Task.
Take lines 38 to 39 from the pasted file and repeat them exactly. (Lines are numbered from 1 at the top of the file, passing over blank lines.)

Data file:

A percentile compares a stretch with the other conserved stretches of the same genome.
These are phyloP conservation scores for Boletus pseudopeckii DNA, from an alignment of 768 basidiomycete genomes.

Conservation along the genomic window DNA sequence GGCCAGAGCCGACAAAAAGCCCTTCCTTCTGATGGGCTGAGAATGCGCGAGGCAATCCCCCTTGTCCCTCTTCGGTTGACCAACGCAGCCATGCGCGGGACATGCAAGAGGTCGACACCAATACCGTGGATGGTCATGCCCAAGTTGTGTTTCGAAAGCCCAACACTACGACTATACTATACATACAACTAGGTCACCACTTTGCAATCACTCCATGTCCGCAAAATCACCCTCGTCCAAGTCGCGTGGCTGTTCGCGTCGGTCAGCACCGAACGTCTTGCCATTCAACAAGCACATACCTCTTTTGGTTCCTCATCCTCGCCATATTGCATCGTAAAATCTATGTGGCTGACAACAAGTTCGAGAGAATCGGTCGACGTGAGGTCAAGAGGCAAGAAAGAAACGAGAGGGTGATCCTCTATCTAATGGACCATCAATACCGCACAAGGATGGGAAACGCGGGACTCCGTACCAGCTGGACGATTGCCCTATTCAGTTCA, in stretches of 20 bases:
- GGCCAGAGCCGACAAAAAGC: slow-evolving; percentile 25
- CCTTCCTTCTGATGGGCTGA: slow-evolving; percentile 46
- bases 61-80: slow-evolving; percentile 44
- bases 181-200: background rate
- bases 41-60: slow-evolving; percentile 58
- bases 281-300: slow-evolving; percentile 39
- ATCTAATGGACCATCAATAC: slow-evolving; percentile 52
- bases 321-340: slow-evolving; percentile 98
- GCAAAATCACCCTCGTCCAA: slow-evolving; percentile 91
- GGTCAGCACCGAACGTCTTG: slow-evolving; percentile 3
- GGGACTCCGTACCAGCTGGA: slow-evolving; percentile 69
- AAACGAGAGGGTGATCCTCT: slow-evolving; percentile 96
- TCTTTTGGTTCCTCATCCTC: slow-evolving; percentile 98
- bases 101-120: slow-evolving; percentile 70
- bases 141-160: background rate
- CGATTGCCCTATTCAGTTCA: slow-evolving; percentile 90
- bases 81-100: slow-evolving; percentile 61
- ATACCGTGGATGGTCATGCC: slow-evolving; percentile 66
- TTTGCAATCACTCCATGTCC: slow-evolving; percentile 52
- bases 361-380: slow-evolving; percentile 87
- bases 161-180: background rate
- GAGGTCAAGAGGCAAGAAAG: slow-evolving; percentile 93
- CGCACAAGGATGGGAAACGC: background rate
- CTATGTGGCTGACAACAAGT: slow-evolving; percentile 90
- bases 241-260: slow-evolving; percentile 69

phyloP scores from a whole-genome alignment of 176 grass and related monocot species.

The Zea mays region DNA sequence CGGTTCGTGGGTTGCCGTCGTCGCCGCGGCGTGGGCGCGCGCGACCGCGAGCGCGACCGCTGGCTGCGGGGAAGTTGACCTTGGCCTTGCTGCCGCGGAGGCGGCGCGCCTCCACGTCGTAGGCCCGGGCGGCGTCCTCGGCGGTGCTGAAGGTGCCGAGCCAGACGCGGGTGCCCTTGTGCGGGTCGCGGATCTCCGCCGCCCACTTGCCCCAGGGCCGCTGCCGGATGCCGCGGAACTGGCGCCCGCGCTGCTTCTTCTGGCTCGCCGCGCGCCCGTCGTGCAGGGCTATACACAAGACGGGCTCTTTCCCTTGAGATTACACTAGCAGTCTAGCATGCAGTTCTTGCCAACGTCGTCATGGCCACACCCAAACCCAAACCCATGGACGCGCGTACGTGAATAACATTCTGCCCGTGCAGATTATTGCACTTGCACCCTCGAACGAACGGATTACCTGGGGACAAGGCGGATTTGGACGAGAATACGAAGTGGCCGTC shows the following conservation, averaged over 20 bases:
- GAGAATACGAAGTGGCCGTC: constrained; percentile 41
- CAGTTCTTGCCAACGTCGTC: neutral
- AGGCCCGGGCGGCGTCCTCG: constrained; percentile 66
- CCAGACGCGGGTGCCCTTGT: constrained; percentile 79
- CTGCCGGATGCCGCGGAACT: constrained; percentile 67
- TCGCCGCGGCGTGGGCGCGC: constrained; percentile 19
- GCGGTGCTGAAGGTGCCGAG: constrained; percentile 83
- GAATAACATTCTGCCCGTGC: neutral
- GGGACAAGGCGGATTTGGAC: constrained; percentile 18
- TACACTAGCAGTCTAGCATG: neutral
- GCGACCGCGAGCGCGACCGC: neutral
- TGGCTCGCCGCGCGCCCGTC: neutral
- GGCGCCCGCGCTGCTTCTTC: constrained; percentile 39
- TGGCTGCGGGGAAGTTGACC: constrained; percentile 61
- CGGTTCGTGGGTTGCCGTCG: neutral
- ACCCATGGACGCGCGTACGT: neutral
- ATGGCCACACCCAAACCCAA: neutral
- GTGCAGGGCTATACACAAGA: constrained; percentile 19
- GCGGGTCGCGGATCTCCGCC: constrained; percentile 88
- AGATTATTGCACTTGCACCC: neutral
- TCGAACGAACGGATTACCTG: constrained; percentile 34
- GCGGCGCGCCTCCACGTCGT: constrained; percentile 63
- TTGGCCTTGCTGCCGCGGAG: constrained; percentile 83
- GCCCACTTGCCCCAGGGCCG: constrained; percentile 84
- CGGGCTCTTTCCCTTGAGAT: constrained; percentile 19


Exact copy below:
- GAATAACATTCTGCCCGTGC: neutral
- GGGACAAGGCGGATTTGGAC: constrained; percentile 18